Brazilian electronics firm Gradiente has lost its monopoly on the iPhone trademark in Brazil in the latest twist of a six-year court battle against Apple.
The end of exclusivity was determined by the Rio de Janeiro Federal Court earlier this week, as the most recent development of a lawsuit by Apple, who has demanded the nullity of of Gradiente's iphone trademark registration.
While Apple makes the point that it has the rights over the "iFamily" since the late 1990s, Gradiente has registered the iPhone trademark in Brazil back in 2000. According to the latest ruling, that does not mean the Brazilian firm has copied any competitor - including Apple, since the iPhone was only launched in 2007.
The whole issue partly stems from the incredible delays in paperwork processing at the National Institute of Industrial Property (INPI), which received Gradiente's trademark registration request in 2000 and only completed its analysis after eight years. INPI's bosses seem to be aware of the consequences of such lengthy processes around intellectual property and want Brazilian procedures to be similar to those seen in the United States.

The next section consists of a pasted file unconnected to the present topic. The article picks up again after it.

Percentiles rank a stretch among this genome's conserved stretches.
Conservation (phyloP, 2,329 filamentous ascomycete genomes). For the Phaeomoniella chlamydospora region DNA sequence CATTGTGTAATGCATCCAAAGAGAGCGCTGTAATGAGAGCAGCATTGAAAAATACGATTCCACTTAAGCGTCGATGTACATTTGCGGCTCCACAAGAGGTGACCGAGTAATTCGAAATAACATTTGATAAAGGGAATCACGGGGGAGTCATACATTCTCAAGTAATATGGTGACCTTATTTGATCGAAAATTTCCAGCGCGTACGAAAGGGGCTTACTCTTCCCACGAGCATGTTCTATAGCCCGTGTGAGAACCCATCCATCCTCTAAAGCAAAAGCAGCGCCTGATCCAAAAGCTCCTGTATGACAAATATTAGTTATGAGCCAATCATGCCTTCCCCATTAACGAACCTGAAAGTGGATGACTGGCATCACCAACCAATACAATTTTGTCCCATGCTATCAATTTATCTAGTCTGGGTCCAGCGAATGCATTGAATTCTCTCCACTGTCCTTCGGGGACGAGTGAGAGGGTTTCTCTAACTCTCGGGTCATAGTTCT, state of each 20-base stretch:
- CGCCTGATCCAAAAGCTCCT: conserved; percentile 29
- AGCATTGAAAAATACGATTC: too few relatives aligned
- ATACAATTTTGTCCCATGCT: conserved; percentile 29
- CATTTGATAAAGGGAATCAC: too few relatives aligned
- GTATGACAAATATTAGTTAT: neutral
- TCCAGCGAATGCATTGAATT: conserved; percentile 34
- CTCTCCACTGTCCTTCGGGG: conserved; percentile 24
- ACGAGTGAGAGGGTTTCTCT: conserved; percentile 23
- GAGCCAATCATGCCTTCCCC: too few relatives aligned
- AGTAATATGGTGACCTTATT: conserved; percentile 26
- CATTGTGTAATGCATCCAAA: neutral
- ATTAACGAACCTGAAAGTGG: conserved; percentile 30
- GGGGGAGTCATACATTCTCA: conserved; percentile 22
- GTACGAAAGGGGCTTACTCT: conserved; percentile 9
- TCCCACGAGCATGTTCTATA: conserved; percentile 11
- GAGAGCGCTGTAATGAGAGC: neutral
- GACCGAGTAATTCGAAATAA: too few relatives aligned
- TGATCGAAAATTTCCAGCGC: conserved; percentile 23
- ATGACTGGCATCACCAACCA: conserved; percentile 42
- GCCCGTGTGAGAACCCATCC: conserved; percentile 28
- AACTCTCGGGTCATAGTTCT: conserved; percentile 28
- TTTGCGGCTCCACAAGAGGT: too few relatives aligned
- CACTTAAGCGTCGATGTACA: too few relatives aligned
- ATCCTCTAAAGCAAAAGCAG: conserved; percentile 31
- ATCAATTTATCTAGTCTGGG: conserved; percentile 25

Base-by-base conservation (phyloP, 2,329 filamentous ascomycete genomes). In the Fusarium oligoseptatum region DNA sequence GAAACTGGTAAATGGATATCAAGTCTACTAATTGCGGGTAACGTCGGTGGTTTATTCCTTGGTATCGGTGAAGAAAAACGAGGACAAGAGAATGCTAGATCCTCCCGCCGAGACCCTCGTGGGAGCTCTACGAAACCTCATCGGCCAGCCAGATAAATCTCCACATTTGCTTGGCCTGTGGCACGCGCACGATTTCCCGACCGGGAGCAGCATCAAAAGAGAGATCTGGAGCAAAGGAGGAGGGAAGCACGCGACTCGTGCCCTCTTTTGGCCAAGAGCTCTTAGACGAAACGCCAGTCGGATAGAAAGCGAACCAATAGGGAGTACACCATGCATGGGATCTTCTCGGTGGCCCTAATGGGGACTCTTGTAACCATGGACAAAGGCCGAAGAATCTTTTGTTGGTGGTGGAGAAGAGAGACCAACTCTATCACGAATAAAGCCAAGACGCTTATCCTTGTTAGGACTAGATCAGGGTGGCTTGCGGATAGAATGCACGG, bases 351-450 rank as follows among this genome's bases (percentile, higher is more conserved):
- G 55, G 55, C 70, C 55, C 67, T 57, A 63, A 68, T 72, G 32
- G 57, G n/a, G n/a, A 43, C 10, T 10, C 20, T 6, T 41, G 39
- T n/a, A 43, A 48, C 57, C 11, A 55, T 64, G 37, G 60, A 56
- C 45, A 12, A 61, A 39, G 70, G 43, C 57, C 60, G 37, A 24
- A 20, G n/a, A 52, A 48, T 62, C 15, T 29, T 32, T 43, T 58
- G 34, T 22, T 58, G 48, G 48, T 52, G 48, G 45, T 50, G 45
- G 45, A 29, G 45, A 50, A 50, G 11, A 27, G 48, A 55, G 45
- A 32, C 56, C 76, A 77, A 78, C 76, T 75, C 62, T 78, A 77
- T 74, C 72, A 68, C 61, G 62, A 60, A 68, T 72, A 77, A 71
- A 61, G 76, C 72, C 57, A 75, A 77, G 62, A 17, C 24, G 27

As a compromise, Justice Eduardo André Brandão de Brito Fernandes determined that Gradiente will be able to continue to use the iPhone trademark in its Android-based products, so long as it is accompanied by the Gradiente word - so mobile phones would be named Gradiente iPhone. Conversely, Apple will be able to continue to use the trademark iPhone for its devices in Brazil.
The judge added that if Gradiente was allowed to be the sole user of the iPhone name, Apple would be massively affected, since "all the fame and loyalty to its product resulted from [Apple's] level of competence and degree of excellence. Thus, fragmenting the market in Brazil would represent a punishment for those who worked for the success of the product."
The debate over the iPhone trademark protection is intended to prevent unfair competition and that consumers make mistakes when buying mobile phones. On the other hand, the latest ruling points out that free competition is not absolute and unrestricted and that the establishment of limits and rules among competitors is there to prevent that unlimited freedom causes damages to businesses.
IGB Electronica, which controls Gradiente, said it would appeal the court's decision.